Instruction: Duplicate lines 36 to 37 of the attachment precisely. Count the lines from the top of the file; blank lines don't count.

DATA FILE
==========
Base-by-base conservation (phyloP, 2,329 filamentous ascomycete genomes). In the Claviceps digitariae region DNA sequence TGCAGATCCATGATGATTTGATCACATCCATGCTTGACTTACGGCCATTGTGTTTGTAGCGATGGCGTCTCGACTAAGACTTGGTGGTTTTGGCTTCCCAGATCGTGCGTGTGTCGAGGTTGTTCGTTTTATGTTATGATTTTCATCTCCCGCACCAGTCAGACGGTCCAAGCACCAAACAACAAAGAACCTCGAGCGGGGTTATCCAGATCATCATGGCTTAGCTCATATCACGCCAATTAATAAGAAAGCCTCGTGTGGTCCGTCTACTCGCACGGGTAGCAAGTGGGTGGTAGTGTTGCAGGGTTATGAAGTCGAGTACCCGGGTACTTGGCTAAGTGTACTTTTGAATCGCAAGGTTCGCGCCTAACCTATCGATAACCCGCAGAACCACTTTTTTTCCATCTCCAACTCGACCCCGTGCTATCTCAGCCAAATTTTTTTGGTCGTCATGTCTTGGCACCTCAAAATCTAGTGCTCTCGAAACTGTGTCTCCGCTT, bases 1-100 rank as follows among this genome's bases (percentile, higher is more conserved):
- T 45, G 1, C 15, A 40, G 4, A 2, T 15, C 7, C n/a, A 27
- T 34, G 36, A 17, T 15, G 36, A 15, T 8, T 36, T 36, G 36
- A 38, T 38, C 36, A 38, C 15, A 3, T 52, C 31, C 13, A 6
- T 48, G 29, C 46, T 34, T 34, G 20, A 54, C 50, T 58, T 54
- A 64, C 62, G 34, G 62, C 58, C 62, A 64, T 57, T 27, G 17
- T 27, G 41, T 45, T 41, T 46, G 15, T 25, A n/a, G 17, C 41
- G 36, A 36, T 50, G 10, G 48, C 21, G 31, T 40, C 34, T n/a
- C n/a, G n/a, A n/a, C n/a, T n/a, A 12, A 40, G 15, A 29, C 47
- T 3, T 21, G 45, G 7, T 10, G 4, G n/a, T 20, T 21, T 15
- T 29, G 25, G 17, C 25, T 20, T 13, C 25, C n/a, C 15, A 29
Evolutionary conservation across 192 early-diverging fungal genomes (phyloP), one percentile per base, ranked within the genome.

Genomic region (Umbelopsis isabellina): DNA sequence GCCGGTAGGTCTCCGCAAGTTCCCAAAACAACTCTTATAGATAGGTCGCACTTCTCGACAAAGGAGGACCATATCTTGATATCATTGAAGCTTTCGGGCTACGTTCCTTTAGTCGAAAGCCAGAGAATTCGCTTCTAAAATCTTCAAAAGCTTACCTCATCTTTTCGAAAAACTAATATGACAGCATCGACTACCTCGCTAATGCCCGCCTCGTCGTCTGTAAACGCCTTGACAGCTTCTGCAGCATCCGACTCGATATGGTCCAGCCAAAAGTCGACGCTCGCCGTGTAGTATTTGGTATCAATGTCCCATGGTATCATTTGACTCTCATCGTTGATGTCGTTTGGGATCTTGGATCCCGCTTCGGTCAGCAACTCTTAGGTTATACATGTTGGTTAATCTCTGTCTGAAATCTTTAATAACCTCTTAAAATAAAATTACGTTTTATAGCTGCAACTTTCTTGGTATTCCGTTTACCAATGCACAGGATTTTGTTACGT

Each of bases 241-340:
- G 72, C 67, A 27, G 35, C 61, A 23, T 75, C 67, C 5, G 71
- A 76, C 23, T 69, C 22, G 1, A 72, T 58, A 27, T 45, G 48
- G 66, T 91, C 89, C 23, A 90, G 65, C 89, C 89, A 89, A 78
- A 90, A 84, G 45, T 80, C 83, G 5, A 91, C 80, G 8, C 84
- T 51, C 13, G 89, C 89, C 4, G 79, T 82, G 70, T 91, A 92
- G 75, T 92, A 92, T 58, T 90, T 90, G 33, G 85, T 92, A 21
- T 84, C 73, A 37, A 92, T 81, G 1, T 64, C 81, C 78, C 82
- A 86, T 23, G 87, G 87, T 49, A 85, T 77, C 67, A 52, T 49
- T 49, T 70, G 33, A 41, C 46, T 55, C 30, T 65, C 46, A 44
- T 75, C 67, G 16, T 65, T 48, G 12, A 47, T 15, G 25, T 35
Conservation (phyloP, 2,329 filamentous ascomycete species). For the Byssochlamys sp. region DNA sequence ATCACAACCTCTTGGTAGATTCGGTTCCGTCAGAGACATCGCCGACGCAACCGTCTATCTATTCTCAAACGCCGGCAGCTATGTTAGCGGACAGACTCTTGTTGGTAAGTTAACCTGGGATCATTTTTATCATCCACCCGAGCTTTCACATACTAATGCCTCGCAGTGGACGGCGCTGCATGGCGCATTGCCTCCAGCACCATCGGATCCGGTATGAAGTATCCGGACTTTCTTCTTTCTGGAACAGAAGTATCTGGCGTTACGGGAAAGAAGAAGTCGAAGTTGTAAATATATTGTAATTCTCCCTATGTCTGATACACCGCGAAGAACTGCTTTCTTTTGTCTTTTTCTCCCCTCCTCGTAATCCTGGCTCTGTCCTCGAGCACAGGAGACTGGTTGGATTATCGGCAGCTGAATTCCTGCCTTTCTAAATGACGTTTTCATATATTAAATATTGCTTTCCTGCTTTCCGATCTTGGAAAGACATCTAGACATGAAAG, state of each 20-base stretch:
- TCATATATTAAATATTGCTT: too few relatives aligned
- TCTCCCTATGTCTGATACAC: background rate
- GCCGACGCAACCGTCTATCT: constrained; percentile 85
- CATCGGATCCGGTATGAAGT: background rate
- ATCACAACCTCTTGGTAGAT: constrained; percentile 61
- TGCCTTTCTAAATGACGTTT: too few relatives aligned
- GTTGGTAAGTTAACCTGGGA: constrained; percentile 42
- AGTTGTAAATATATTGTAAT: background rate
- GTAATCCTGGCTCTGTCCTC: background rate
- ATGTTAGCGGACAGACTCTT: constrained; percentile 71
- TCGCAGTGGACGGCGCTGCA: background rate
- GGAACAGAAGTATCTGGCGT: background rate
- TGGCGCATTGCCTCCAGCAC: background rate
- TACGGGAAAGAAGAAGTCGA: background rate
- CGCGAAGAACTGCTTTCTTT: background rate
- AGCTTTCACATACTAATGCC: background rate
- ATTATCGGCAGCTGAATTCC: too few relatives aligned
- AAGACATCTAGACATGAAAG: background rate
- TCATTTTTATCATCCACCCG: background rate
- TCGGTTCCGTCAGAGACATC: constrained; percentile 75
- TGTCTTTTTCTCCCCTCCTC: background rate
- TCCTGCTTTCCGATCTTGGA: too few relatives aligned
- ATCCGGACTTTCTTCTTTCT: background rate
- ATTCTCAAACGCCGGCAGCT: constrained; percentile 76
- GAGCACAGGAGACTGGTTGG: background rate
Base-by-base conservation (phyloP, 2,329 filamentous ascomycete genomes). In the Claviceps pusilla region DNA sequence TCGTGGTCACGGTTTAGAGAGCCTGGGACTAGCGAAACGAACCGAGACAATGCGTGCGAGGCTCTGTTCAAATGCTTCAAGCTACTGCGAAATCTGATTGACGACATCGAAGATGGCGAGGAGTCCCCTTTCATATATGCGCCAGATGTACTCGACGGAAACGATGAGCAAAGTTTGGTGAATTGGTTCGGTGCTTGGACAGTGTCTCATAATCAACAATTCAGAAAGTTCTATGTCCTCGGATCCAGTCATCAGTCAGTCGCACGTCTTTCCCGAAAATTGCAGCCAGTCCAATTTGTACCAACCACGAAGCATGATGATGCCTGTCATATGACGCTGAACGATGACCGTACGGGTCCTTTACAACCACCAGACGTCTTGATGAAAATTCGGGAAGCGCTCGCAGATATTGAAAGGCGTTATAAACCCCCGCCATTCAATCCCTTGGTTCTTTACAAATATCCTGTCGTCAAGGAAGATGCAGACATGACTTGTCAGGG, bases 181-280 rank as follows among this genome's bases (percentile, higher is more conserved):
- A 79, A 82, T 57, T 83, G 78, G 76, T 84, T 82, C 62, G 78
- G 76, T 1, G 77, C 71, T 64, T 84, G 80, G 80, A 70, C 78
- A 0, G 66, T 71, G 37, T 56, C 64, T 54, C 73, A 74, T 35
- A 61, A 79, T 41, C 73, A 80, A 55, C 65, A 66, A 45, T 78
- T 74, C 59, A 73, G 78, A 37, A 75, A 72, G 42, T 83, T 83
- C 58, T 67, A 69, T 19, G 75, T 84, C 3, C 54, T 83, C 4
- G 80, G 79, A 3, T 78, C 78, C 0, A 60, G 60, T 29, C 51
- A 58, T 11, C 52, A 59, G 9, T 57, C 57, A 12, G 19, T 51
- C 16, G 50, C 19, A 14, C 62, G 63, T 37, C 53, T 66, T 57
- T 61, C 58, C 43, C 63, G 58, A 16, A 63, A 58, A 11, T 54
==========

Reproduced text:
- TCGCAGTGGACGGCGCTGCA: background rate
- GGAACAGAAGTATCTGGCGT: background rate